Posts Tagged 'homesickness'

I keep coming back to that, still.

Dear Wednesday,

I’ve been quieter than usual lately, and I’m sorry about that. I know I promised you I’d keep you updated, and this past month I’ve done a terrible job at it. I have no excuses, except for that whole we-just-moved-back-across-the-country thing, I suppose. I can milk that a little longer can’t I? ūüėČ

We’re doing okay. Not great, but okay. I would have written you last week, but it was the first week of theater classes back by you, and I knew the girls would be feeling more homesick than usual, so I downplayed the day. Not that it helped much. As soon as they were done with their school work, they got on their gadgets and checked their messages and heard how you were all there together starting another¬†great year of theater, and here we are, so far away from you and all the excitement…. By the end of the day, A. slipped into a bout of anger that I really couldn’t blame her for. Hell, I get it. I’m pissed too. But I’m The Mom, and I Set The Tone, so I kept my face and voice neutral and talked about all the good things we’re doing here (but it’s still okay to feel the way you’re feeling, and it’ll pass and everything is gonna be okay, and blah blah frickety blah blah BLAH!), because that’s all I know how to do.

She’ll be all right. We all will be. It just takes time, and it’s only been a few months.

We’re a month into our new school year, and the routine of it helps immensely. Our days have grown busy, especially now that all of the girls’ activities have kicked in. They are doing two drama classes a week, plus voice, piano and dance lessons at the Conservatory downtown one afternoon a week, plus the one full day out at the homeschool academy where they get art and music classes plus a smattering of other classes where they can have group discussions about history and books and such, not to mention the incredibly affordable archery classes we stumbled upon, and suddenly this year has just turned into this perfect blend of time at home working with me and time away from home. I couldn’t ask for a better set up.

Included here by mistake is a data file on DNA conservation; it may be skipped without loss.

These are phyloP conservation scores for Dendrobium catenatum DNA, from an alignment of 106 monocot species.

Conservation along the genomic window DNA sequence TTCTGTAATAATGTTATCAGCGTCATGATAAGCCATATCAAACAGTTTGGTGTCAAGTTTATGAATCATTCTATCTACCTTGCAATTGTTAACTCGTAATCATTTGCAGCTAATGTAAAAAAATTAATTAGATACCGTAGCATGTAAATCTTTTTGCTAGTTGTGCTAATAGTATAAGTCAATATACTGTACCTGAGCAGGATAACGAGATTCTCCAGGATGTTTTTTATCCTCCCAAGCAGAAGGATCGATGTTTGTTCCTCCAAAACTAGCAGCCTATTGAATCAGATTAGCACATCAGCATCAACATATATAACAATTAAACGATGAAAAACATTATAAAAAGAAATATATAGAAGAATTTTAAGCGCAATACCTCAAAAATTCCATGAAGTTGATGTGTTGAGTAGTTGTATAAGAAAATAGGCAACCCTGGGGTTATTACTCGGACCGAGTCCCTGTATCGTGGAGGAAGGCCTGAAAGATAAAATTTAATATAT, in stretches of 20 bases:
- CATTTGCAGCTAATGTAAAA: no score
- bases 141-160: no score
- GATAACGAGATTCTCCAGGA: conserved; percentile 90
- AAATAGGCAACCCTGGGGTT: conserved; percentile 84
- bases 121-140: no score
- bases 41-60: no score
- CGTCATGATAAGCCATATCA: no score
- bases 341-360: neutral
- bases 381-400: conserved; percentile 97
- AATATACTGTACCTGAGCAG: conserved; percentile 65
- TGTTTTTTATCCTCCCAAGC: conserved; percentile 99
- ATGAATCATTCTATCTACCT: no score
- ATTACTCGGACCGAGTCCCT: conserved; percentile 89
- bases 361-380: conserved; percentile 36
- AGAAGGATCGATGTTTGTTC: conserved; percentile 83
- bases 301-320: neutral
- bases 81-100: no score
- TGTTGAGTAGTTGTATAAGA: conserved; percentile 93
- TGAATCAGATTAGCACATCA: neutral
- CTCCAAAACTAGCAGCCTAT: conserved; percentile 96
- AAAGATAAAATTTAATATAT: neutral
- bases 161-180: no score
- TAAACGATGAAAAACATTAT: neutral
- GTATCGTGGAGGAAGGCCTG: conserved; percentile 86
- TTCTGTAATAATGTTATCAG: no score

Except for the fact that it’s two thousand miles away from you, that is.

I keep coming back to that, still. And it’s damned depressing. I can’t think about it too long or I’ll collapse into a fit of tears and misery, which would not jive well at all with my whole Setting The Tone Theme Song… c’mon, sing it with me: Everything’s Gonna Be Okay. Tra La La La La La……

So instead, I do the things that need doing. Like dishes. And laundry. I’m still mired down in those two chores. Some things never change, I guess. But I will say that we have the most cheerful washer and dryer set I’ve ever seen. It blips and beeps more gently than an elevator in a five-star hotel. When the cycles are finished, it plays these little tunes that sound like something you’d hear in church. It’s much more relaxing than the infernal loud buzzing sounds I had with my old set. Also: the washer on my old set was pretty much starting to die on me. Sometimes, it wouldn’t drain the water. It would just finish the whole cycle with all the icky water in it, and then BUZZ at me, like it was PRETENDING to have washed my clothes, like it was MESSING WITH ME. I’d hear that buzz and head down to the basement and open the lid and there the clothes would be: still soaking in that gray water. Bastard. It probably wasn’t serious. Probably something was just blocking the drain hose or whatever. That’s what RegularDad said, and he was probably right, because all I had to do was wait 24 hours and start the thing up again and it would work just fine.

Yeah… see… there’s something I don’t miss.